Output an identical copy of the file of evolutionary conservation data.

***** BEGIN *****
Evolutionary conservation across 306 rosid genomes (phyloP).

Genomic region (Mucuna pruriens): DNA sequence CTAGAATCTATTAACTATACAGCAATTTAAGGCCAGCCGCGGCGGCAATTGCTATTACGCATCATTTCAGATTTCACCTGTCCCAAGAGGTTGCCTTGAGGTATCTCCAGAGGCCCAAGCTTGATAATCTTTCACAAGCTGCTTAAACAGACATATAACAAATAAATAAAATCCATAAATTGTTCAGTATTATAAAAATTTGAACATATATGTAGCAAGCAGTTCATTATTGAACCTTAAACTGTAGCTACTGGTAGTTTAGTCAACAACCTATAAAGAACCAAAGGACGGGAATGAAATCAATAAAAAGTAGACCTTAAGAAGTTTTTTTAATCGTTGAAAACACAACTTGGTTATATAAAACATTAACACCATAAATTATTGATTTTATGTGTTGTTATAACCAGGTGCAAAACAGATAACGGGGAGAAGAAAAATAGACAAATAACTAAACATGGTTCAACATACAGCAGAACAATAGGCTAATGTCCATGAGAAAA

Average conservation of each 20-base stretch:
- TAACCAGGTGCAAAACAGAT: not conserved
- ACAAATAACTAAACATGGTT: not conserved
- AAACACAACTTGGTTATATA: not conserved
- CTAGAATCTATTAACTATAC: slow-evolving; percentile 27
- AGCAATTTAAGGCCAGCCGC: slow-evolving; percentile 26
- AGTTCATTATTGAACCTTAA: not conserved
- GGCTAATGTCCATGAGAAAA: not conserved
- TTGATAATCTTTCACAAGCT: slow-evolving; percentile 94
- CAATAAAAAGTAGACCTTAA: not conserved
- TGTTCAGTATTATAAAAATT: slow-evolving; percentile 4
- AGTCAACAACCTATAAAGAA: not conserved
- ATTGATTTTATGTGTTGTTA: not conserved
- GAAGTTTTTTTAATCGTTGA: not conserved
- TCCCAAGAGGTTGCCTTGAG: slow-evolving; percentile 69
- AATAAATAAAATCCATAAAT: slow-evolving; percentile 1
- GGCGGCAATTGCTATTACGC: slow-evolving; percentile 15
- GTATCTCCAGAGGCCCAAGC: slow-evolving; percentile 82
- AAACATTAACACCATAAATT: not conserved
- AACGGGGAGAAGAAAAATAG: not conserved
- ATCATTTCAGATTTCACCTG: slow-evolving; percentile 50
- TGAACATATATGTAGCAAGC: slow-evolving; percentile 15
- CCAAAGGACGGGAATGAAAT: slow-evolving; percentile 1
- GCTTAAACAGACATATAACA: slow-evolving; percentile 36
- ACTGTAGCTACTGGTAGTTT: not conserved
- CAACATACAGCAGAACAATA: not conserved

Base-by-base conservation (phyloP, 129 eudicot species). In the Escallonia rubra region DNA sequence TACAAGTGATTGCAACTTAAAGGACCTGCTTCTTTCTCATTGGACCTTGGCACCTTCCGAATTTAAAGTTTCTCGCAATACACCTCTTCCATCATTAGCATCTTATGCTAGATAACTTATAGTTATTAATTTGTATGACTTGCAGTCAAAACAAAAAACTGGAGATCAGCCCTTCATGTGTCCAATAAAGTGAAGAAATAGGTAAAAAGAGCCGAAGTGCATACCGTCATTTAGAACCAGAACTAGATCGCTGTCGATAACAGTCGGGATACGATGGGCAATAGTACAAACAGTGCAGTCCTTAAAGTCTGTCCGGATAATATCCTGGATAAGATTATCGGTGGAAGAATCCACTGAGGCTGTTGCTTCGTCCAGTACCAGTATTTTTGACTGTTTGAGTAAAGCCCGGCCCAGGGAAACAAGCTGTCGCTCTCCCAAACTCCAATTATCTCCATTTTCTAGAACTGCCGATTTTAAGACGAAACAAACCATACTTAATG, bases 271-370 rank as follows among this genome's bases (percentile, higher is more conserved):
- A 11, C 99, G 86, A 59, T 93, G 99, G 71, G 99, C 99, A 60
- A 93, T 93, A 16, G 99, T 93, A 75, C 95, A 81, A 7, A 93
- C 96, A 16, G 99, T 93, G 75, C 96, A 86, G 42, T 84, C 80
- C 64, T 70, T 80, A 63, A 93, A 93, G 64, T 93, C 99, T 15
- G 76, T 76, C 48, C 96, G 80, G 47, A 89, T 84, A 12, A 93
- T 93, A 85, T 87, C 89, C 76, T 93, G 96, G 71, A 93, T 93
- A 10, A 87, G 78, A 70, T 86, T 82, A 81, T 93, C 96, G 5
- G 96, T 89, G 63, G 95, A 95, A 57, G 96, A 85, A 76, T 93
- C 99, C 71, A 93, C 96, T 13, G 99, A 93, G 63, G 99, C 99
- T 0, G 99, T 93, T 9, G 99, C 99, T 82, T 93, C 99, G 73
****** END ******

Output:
Evolutionary conservation across 306 rosid genomes (phyloP).

Genomic region (Mucuna pruriens): DNA sequence CTAGAATCTATTAACTATACAGCAATTTAAGGCCAGCCGCGGCGGCAATTGCTATTACGCATCATTTCAGATTTCACCTGTCCCAAGAGGTTGCCTTGAGGTATCTCCAGAGGCCCAAGCTTGATAATCTTTCACAAGCTGCTTAAACAGACATATAACAAATAAATAAAATCCATAAATTGTTCAGTATTATAAAAATTTGAACATATATGTAGCAAGCAGTTCATTATTGAACCTTAAACTGTAGCTACTGGTAGTTTAGTCAACAACCTATAAAGAACCAAAGGACGGGAATGAAATCAATAAAAAGTAGACCTTAAGAAGTTTTTTTAATCGTTGAAAACACAACTTGGTTATATAAAACATTAACACCATAAATTATTGATTTTATGTGTTGTTATAACCAGGTGCAAAACAGATAACGGGGAGAAGAAAAATAGACAAATAACTAAACATGGTTCAACATACAGCAGAACAATAGGCTAATGTCCATGAGAAAA

Average conservation of each 20-base stretch:
- TAACCAGGTGCAAAACAGAT: not conserved
- ACAAATAACTAAACATGGTT: not conserved
- AAACACAACTTGGTTATATA: not conserved
- CTAGAATCTATTAACTATAC: slow-evolving; percentile 27
- AGCAATTTAAGGCCAGCCGC: slow-evolving; percentile 26
- AGTTCATTATTGAACCTTAA: not conserved
- GGCTAATGTCCATGAGAAAA: not conserved
- TTGATAATCTTTCACAAGCT: slow-evolving; percentile 94
- CAATAAAAAGTAGACCTTAA: not conserved
- TGTTCAGTATTATAAAAATT: slow-evolving; percentile 4
- AGTCAACAACCTATAAAGAA: not conserved
- ATTGATTTTATGTGTTGTTA: not conserved
- GAAGTTTTTTTAATCGTTGA: not conserved
- TCCCAAGAGGTTGCCTTGAG: slow-evolving; percentile 69
- AATAAATAAAATCCATAAAT: slow-evolving; percentile 1
- GGCGGCAATTGCTATTACGC: slow-evolving; percentile 15
- GTATCTCCAGAGGCCCAAGC: slow-evolving; percentile 82
- AAACATTAACACCATAAATT: not conserved
- AACGGGGAGAAGAAAAATAG: not conserved
- ATCATTTCAGATTTCACCTG: slow-evolving; percentile 50
- TGAACATATATGTAGCAAGC: slow-evolving; percentile 15
- CCAAAGGACGGGAATGAAAT: slow-evolving; percentile 1
- GCTTAAACAGACATATAACA: slow-evolving; percentile 36
- ACTGTAGCTACTGGTAGTTT: not conserved
- CAACATACAGCAGAACAATA: not conserved

Base-by-base conservation (phyloP, 129 eudicot species). In the Escallonia rubra region DNA sequence TACAAGTGATTGCAACTTAAAGGACCTGCTTCTTTCTCATTGGACCTTGGCACCTTCCGAATTTAAAGTTTCTCGCAATACACCTCTTCCATCATTAGCATCTTATGCTAGATAACTTATAGTTATTAATTTGTATGACTTGCAGTCAAAACAAAAAACTGGAGATCAGCCCTTCATGTGTCCAATAAAGTGAAGAAATAGGTAAAAAGAGCCGAAGTGCATACCGTCATTTAGAACCAGAACTAGATCGCTGTCGATAACAGTCGGGATACGATGGGCAATAGTACAAACAGTGCAGTCCTTAAAGTCTGTCCGGATAATATCCTGGATAAGATTATCGGTGGAAGAATCCACTGAGGCTGTTGCTTCGTCCAGTACCAGTATTTTTGACTGTTTGAGTAAAGCCCGGCCCAGGGAAACAAGCTGTCGCTCTCCCAAACTCCAATTATCTCCATTTTCTAGAACTGCCGATTTTAAGACGAAACAAACCATACTTAATG, bases 271-370 rank as follows among this genome's bases (percentile, higher is more conserved):
- A 11, C 99, G 86, A 59, T 93, G 99, G 71, G 99, C 99, A 60
- A 93, T 93, A 16, G 99, T 93, A 75, C 95, A 81, A 7, A 93
- C 96, A 16, G 99, T 93, G 75, C 96, A 86, G 42, T 84, C 80
- C 64, T 70, T 80, A 63, A 93, A 93, G 64, T 93, C 99, T 15
- G 76, T 76, C 48, C 96, G 80, G 47, A 89, T 84, A 12, A 93
- T 93, A 85, T 87, C 89, C 76, T 93, G 96, G 71, A 93, T 93
- A 10, A 87, G 78, A 70, T 86, T 82, A 81, T 93, C 96, G 5
- G 96, T 89, G 63, G 95, A 95, A 57, G 96, A 85, A 76, T 93
- C 99, C 71, A 93, C 96, T 13, G 99, A 93, G 63, G 99, C 99
- T 0, G 99, T 93, T 9, G 99, C 99, T 82, T 93, C 99, G 73